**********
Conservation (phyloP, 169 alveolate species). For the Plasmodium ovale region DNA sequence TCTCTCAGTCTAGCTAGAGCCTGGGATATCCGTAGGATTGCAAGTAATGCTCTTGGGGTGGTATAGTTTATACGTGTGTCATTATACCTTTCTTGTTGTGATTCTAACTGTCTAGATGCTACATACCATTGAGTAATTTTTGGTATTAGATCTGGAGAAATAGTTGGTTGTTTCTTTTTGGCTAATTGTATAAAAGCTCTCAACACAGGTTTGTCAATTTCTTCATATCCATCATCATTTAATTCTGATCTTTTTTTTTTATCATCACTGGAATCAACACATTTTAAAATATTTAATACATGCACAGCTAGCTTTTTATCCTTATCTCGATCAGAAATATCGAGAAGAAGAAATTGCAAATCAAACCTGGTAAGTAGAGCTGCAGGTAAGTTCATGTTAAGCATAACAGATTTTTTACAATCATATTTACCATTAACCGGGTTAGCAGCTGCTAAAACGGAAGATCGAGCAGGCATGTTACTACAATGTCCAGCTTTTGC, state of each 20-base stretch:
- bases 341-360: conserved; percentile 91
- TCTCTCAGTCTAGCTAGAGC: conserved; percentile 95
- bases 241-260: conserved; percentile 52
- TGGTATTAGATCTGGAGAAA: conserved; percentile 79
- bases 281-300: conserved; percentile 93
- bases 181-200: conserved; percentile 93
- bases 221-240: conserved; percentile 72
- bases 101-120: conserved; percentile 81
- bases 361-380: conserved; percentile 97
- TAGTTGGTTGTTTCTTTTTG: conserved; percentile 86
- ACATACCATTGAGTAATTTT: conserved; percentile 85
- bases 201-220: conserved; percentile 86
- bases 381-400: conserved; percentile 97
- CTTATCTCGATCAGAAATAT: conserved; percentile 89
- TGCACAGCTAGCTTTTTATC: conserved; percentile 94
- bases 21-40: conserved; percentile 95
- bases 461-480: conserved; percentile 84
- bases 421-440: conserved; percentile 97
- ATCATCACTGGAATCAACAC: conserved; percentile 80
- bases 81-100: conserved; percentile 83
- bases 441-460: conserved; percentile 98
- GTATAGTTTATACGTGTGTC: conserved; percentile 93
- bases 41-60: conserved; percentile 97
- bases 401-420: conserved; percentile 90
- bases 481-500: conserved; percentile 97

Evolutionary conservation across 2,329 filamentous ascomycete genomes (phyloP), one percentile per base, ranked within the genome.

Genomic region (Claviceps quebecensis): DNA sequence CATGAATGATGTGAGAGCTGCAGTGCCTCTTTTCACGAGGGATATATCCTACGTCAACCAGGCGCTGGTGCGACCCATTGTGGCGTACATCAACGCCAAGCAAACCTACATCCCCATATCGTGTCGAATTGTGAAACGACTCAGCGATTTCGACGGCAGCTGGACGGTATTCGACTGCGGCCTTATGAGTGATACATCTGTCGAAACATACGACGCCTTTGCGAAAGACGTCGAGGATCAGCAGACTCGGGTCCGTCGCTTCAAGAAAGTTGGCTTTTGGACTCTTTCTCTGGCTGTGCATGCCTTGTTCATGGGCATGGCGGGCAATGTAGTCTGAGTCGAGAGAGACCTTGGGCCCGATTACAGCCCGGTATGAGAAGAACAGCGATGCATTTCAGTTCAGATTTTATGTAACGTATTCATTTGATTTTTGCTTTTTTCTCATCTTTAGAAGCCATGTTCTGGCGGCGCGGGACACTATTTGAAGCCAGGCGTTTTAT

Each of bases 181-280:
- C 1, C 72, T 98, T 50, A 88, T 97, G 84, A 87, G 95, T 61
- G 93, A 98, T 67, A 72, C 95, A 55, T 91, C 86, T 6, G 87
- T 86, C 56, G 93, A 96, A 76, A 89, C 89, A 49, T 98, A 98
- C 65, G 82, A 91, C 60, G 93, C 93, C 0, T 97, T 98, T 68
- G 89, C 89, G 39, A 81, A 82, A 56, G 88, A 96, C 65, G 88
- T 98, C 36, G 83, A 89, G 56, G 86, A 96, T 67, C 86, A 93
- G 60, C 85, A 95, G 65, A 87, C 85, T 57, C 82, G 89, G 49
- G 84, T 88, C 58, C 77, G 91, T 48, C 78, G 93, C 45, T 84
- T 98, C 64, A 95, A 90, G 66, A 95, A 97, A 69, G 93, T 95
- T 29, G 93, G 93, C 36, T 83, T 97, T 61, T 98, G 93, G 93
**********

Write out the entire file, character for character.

Conservation (phyloP, 169 alveolate species). For the Plasmodium ovale region DNA sequence TCTCTCAGTCTAGCTAGAGCCTGGGATATCCGTAGGATTGCAAGTAATGCTCTTGGGGTGGTATAGTTTATACGTGTGTCATTATACCTTTCTTGTTGTGATTCTAACTGTCTAGATGCTACATACCATTGAGTAATTTTTGGTATTAGATCTGGAGAAATAGTTGGTTGTTTCTTTTTGGCTAATTGTATAAAAGCTCTCAACACAGGTTTGTCAATTTCTTCATATCCATCATCATTTAATTCTGATCTTTTTTTTTTATCATCACTGGAATCAACACATTTTAAAATATTTAATACATGCACAGCTAGCTTTTTATCCTTATCTCGATCAGAAATATCGAGAAGAAGAAATTGCAAATCAAACCTGGTAAGTAGAGCTGCAGGTAAGTTCATGTTAAGCATAACAGATTTTTTACAATCATATTTACCATTAACCGGGTTAGCAGCTGCTAAAACGGAAGATCGAGCAGGCATGTTACTACAATGTCCAGCTTTTGC, state of each 20-base stretch:
- bases 341-360: conserved; percentile 91
- TCTCTCAGTCTAGCTAGAGC: conserved; percentile 95
- bases 241-260: conserved; percentile 52
- TGGTATTAGATCTGGAGAAA: conserved; percentile 79
- bases 281-300: conserved; percentile 93
- bases 181-200: conserved; percentile 93
- bases 221-240: conserved; percentile 72
- bases 101-120: conserved; percentile 81
- bases 361-380: conserved; percentile 97
- TAGTTGGTTGTTTCTTTTTG: conserved; percentile 86
- ACATACCATTGAGTAATTTT: conserved; percentile 85
- bases 201-220: conserved; percentile 86
- bases 381-400: conserved; percentile 97
- CTTATCTCGATCAGAAATAT: conserved; percentile 89
- TGCACAGCTAGCTTTTTATC: conserved; percentile 94
- bases 21-40: conserved; percentile 95
- bases 461-480: conserved; percentile 84
- bases 421-440: conserved; percentile 97
- ATCATCACTGGAATCAACAC: conserved; percentile 80
- bases 81-100: conserved; percentile 83
- bases 441-460: conserved; percentile 98
- GTATAGTTTATACGTGTGTC: conserved; percentile 93
- bases 41-60: conserved; percentile 97
- bases 401-420: conserved; percentile 90
- bases 481-500: conserved; percentile 97

Evolutionary conservation across 2,329 filamentous ascomycete genomes (phyloP), one percentile per base, ranked within the genome.

Genomic region (Claviceps quebecensis): DNA sequence CATGAATGATGTGAGAGCTGCAGTGCCTCTTTTCACGAGGGATATATCCTACGTCAACCAGGCGCTGGTGCGACCCATTGTGGCGTACATCAACGCCAAGCAAACCTACATCCCCATATCGTGTCGAATTGTGAAACGACTCAGCGATTTCGACGGCAGCTGGACGGTATTCGACTGCGGCCTTATGAGTGATACATCTGTCGAAACATACGACGCCTTTGCGAAAGACGTCGAGGATCAGCAGACTCGGGTCCGTCGCTTCAAGAAAGTTGGCTTTTGGACTCTTTCTCTGGCTGTGCATGCCTTGTTCATGGGCATGGCGGGCAATGTAGTCTGAGTCGAGAGAGACCTTGGGCCCGATTACAGCCCGGTATGAGAAGAACAGCGATGCATTTCAGTTCAGATTTTATGTAACGTATTCATTTGATTTTTGCTTTTTTCTCATCTTTAGAAGCCATGTTCTGGCGGCGCGGGACACTATTTGAAGCCAGGCGTTTTAT

Each of bases 181-280:
- C 1, C 72, T 98, T 50, A 88, T 97, G 84, A 87, G 95, T 61
- G 93, A 98, T 67, A 72, C 95, A 55, T 91, C 86, T 6, G 87
- T 86, C 56, G 93, A 96, A 76, A 89, C 89, A 49, T 98, A 98
- C 65, G 82, A 91, C 60, G 93, C 93, C 0, T 97, T 98, T 68
- G 89, C 89, G 39, A 81, A 82, A 56, G 88, A 96, C 65, G 88
- T 98, C 36, G 83, A 89, G 56, G 86, A 96, T 67, C 86, A 93
- G 60, C 85, A 95, G 65, A 87, C 85, T 57, C 82, G 89, G 49
- G 84, T 88, C 58, C 77, G 91, T 48, C 78, G 93, C 45, T 84
- T 98, C 64, A 95, A 90, G 66, A 95, A 97, A 69, G 93, T 95
- T 29, G 93, G 93, C 36, T 83, T 97, T 61, T 98, G 93, G 93